On the Urban Water Crisis

Dry-runLeave a comment below through the end of Friday, September 3, 2010, to be considered for this random book giveaway.*

Jerry Yudelson is a green building leader, but he’s also a professional engineer with a master’s degree in water resource development.  Relying on this background, Yudelson authored a new book called Dry Run: Preventing the Next Urban Water Crisis.  The truth is, as he explains, the global human population is expected to quadruple from 1950 to 2050, placing more and more stress on water resources.  Swift action is necessary to prevent a water crisis, and Dry Run provides a timely set of solutions.

New Society Publishers provided us with a review copy of the book, which focuses on urban water use, as opposed to agriculture or industry use.  Yudelson discusses water crises all over the world (including Australia) and concludes that the general public needs to develop a “culture of conservation.”

Gathering research and information from interviews of industry experts, the author deftly handles a variety of topics, including the difference between water efficiency and conservation, the linkage between energy and water use, and the relationship between various certification systems and water usage.

Yudelson devotes a solid portion of text to what he calls the colors of water: blue water, graywater, brown water, blackwater, green water, zen water, and new water.  After that, Yudelson examines two Texas cities and two California cities — all hit with varying degrees of drought — and how each city successfully managed water issues.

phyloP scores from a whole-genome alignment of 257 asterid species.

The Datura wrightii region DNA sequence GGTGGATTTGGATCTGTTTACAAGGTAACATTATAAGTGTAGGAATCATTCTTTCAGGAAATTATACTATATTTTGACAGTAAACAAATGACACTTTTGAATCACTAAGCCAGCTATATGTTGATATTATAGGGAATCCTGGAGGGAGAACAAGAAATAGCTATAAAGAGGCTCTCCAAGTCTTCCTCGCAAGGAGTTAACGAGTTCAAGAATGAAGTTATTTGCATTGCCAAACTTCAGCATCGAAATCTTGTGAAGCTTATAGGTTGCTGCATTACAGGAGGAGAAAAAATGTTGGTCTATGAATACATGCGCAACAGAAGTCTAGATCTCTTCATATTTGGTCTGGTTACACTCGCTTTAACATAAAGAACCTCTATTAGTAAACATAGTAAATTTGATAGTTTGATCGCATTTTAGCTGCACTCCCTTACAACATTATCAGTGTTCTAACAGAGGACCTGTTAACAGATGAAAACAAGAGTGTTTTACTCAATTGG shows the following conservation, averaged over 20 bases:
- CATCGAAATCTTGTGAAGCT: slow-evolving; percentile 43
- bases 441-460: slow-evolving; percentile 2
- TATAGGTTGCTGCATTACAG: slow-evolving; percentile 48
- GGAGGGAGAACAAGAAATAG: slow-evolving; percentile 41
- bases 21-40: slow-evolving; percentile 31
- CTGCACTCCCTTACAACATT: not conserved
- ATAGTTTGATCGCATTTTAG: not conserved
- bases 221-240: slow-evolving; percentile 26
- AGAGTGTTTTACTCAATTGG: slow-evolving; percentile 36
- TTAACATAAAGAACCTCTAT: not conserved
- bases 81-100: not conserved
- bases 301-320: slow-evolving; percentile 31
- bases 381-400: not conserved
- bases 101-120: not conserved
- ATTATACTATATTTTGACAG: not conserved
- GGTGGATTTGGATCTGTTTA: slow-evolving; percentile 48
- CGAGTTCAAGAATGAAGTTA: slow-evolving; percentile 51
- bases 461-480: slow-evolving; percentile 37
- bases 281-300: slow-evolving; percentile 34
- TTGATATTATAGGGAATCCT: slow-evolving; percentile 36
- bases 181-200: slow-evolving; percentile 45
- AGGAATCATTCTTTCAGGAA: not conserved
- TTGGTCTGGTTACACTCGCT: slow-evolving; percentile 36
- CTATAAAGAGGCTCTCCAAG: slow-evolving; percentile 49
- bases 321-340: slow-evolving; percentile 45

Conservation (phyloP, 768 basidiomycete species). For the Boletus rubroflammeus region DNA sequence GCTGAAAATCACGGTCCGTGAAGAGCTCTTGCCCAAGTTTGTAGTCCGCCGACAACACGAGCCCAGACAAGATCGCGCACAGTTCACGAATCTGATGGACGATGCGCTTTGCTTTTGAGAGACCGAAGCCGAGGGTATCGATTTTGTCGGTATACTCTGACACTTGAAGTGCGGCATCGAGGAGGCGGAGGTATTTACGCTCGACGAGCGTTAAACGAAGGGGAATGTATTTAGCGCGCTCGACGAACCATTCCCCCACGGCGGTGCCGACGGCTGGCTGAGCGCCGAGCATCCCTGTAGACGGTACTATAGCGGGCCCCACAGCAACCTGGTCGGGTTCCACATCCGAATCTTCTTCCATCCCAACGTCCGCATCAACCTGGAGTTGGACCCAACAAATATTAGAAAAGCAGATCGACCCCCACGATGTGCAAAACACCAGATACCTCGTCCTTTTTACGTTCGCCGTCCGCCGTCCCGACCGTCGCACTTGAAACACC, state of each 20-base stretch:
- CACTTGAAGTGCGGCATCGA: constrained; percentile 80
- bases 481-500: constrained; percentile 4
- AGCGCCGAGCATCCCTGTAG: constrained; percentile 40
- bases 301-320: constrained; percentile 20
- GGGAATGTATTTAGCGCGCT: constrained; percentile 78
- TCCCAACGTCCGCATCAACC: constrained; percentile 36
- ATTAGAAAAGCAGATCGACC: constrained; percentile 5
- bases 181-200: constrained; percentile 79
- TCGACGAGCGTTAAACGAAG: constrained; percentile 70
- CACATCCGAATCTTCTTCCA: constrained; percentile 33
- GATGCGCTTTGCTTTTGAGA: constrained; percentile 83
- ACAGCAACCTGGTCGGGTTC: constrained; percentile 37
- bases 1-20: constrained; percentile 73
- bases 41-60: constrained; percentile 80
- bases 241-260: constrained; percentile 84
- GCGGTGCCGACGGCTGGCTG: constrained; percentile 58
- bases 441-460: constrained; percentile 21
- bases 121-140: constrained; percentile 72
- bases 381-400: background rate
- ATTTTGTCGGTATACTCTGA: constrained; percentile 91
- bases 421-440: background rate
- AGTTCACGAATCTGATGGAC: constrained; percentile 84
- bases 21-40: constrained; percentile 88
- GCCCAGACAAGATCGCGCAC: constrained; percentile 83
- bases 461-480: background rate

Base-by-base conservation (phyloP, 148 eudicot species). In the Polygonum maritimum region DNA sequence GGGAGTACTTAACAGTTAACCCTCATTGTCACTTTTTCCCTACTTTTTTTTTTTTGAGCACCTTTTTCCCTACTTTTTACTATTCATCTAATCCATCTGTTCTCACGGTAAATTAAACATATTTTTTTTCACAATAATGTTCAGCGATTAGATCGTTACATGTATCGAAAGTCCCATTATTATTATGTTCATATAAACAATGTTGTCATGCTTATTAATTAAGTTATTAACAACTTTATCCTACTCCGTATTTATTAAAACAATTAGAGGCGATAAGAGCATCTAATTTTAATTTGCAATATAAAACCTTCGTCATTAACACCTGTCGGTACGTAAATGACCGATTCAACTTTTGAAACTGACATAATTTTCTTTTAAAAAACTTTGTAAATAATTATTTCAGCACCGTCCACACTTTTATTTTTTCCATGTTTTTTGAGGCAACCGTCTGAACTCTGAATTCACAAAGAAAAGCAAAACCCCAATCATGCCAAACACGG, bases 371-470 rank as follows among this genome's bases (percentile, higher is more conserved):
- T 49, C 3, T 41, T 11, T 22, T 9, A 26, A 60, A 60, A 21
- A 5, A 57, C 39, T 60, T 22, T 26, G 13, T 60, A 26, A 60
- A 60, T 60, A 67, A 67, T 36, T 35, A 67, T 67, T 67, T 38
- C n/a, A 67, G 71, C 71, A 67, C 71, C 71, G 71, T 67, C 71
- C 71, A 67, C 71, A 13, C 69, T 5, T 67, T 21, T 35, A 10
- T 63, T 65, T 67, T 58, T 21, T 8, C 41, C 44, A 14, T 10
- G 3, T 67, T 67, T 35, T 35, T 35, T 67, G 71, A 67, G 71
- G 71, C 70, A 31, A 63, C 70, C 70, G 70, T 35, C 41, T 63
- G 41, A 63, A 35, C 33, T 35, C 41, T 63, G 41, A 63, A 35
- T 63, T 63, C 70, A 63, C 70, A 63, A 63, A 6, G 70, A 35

Speaking to activists, citizens, building managers, homeowners, designers, developers, and officials alike, Yudelson concludes with a 10-step program to drastically reduce water consumption and create green jobs at the same time.  It’s an important book for our generation and worth reading, particularly if you’re interested in doing something about water scarcity before it becomes a massive societal problem.

[+] Buy Dry Run by Jerry Yudelson on Amazon.

*To participate in this giveaway contest, leave a comment here by midnight MST on Friday, September 3, 2010.  One comment per person; use a valid email; available only in the United States.  By leaving a comment, you agree to the terms and conditions relating to giveaways on Jetson Green.


  • http://twitter.com/rainharvester Burke Sisco

    This is an especially critical topic for those of us who live in Atlanta, GA. With a mandate to significantly reduce water withdrawals from Lake Lanier by 2012 and a forecasted return to drought conditions by 2011, the time is now to heed the wake-up call sounded by this book. And to take action. There is no shortage of water given, just received. Atlanta receives 45 – 50 inches of rainfall per year. Plenty for everyone if we start working towards net zero water usage through rainwater harvesting and gray water recycling technologies. More at http://www.rainshinetech.com.

  • Nate

    Sounds enlightening. Especially Yudelson’s color coding discussions. Can’t wait to give it a read!

  • http://twitter.com/ScoomerBlog Heather Anne

    I would love to read this! Sounds informative! Cheers!

    heatheranne99 at gmail dot com

  • Nicholas Fabrizio

    This book sounds very interesting. I’m curious where Yudelson got the stats on the global human population quadrupling between 1950 and 2050. There is a lot of debate on both sides of the global overpopulation issue. I am also very curious to read about his 10-step program for reduction of water use and creating green jobs.